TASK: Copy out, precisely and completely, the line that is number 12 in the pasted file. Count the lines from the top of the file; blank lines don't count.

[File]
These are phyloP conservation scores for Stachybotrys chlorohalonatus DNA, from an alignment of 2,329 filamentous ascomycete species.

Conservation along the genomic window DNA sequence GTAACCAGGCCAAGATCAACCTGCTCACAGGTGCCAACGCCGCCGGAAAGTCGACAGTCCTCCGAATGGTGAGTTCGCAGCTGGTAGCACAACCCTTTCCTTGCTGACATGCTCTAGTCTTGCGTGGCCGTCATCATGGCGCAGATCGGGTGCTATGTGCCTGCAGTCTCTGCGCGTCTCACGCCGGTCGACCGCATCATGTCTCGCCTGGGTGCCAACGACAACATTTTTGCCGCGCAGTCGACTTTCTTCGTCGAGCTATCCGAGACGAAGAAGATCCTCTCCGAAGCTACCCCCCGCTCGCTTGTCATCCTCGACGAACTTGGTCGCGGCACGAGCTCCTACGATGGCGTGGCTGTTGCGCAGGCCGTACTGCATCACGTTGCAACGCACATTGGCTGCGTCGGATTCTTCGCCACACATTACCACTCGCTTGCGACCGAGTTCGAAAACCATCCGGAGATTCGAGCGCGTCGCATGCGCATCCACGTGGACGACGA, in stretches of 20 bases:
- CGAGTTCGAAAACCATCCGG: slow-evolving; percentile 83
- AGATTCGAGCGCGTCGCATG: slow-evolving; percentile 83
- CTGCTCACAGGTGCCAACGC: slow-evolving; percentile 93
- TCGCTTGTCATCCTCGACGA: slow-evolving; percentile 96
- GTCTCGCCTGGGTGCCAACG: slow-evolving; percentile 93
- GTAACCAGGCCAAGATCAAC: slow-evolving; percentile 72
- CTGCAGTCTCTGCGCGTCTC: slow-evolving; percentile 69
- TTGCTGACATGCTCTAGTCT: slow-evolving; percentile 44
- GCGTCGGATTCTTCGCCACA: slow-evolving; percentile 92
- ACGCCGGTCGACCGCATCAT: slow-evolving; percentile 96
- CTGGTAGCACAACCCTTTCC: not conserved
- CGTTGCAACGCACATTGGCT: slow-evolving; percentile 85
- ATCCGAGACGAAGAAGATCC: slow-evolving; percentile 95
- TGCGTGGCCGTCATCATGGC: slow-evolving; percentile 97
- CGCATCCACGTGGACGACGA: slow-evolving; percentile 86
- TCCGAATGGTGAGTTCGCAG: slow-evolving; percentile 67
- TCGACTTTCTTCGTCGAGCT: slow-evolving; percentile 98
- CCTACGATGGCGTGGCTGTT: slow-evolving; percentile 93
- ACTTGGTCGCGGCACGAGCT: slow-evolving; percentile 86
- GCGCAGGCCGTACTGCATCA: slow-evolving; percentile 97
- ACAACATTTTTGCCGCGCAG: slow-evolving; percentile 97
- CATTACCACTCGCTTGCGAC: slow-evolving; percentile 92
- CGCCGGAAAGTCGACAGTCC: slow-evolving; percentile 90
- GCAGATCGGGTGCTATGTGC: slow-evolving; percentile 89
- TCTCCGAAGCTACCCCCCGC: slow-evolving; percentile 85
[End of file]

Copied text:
- ACGCCGGTCGACCGCATCAT: slow-evolving; percentile 96